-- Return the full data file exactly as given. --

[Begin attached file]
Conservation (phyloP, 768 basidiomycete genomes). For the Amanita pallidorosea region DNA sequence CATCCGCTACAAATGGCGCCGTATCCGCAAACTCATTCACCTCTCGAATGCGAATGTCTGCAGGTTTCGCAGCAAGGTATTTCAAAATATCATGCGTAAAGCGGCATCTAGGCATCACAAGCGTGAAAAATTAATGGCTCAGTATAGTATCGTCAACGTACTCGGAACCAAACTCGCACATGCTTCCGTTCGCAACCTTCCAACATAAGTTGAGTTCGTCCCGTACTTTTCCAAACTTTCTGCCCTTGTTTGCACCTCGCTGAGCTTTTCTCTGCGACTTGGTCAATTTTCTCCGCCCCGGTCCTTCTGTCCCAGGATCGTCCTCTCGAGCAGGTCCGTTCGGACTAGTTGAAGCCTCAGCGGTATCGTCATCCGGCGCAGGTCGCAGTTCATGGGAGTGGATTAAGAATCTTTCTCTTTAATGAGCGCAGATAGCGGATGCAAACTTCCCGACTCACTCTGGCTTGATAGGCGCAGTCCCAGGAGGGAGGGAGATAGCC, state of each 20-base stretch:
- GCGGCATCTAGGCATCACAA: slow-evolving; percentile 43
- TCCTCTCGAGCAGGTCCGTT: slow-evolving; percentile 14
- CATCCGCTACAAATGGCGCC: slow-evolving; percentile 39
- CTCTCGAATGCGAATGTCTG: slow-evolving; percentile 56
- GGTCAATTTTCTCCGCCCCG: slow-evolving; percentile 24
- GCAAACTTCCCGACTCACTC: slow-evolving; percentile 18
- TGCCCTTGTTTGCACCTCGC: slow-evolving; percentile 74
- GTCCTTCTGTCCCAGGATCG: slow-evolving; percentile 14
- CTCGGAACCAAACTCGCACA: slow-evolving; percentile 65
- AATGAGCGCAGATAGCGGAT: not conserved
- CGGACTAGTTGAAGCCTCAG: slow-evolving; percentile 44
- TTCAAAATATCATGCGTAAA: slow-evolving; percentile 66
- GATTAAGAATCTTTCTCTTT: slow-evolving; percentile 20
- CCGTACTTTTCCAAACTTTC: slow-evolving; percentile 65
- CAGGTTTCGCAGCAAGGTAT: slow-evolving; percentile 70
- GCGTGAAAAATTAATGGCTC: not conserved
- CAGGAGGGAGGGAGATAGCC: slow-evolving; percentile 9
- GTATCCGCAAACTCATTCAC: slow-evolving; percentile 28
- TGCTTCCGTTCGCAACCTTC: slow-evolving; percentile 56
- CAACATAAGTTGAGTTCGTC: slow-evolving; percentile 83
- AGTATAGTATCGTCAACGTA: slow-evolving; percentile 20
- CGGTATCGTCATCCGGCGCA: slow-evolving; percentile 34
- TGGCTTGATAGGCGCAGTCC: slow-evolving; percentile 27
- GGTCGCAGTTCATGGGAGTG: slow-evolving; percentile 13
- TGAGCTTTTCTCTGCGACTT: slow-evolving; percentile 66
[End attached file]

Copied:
Conservation (phyloP, 768 basidiomycete genomes). For the Amanita pallidorosea region DNA sequence CATCCGCTACAAATGGCGCCGTATCCGCAAACTCATTCACCTCTCGAATGCGAATGTCTGCAGGTTTCGCAGCAAGGTATTTCAAAATATCATGCGTAAAGCGGCATCTAGGCATCACAAGCGTGAAAAATTAATGGCTCAGTATAGTATCGTCAACGTACTCGGAACCAAACTCGCACATGCTTCCGTTCGCAACCTTCCAACATAAGTTGAGTTCGTCCCGTACTTTTCCAAACTTTCTGCCCTTGTTTGCACCTCGCTGAGCTTTTCTCTGCGACTTGGTCAATTTTCTCCGCCCCGGTCCTTCTGTCCCAGGATCGTCCTCTCGAGCAGGTCCGTTCGGACTAGTTGAAGCCTCAGCGGTATCGTCATCCGGCGCAGGTCGCAGTTCATGGGAGTGGATTAAGAATCTTTCTCTTTAATGAGCGCAGATAGCGGATGCAAACTTCCCGACTCACTCTGGCTTGATAGGCGCAGTCCCAGGAGGGAGGGAGATAGCC, state of each 20-base stretch:
- GCGGCATCTAGGCATCACAA: slow-evolving; percentile 43
- TCCTCTCGAGCAGGTCCGTT: slow-evolving; percentile 14
- CATCCGCTACAAATGGCGCC: slow-evolving; percentile 39
- CTCTCGAATGCGAATGTCTG: slow-evolving; percentile 56
- GGTCAATTTTCTCCGCCCCG: slow-evolving; percentile 24
- GCAAACTTCCCGACTCACTC: slow-evolving; percentile 18
- TGCCCTTGTTTGCACCTCGC: slow-evolving; percentile 74
- GTCCTTCTGTCCCAGGATCG: slow-evolving; percentile 14
- CTCGGAACCAAACTCGCACA: slow-evolving; percentile 65
- AATGAGCGCAGATAGCGGAT: not conserved
- CGGACTAGTTGAAGCCTCAG: slow-evolving; percentile 44
- TTCAAAATATCATGCGTAAA: slow-evolving; percentile 66
- GATTAAGAATCTTTCTCTTT: slow-evolving; percentile 20
- CCGTACTTTTCCAAACTTTC: slow-evolving; percentile 65
- CAGGTTTCGCAGCAAGGTAT: slow-evolving; percentile 70
- GCGTGAAAAATTAATGGCTC: not conserved
- CAGGAGGGAGGGAGATAGCC: slow-evolving; percentile 9
- GTATCCGCAAACTCATTCAC: slow-evolving; percentile 28
- TGCTTCCGTTCGCAACCTTC: slow-evolving; percentile 56
- CAACATAAGTTGAGTTCGTC: slow-evolving; percentile 83
- AGTATAGTATCGTCAACGTA: slow-evolving; percentile 20
- CGGTATCGTCATCCGGCGCA: slow-evolving; percentile 34
- TGGCTTGATAGGCGCAGTCC: slow-evolving; percentile 27
- GGTCGCAGTTCATGGGAGTG: slow-evolving; percentile 13
- TGAGCTTTTCTCTGCGACTT: slow-evolving; percentile 66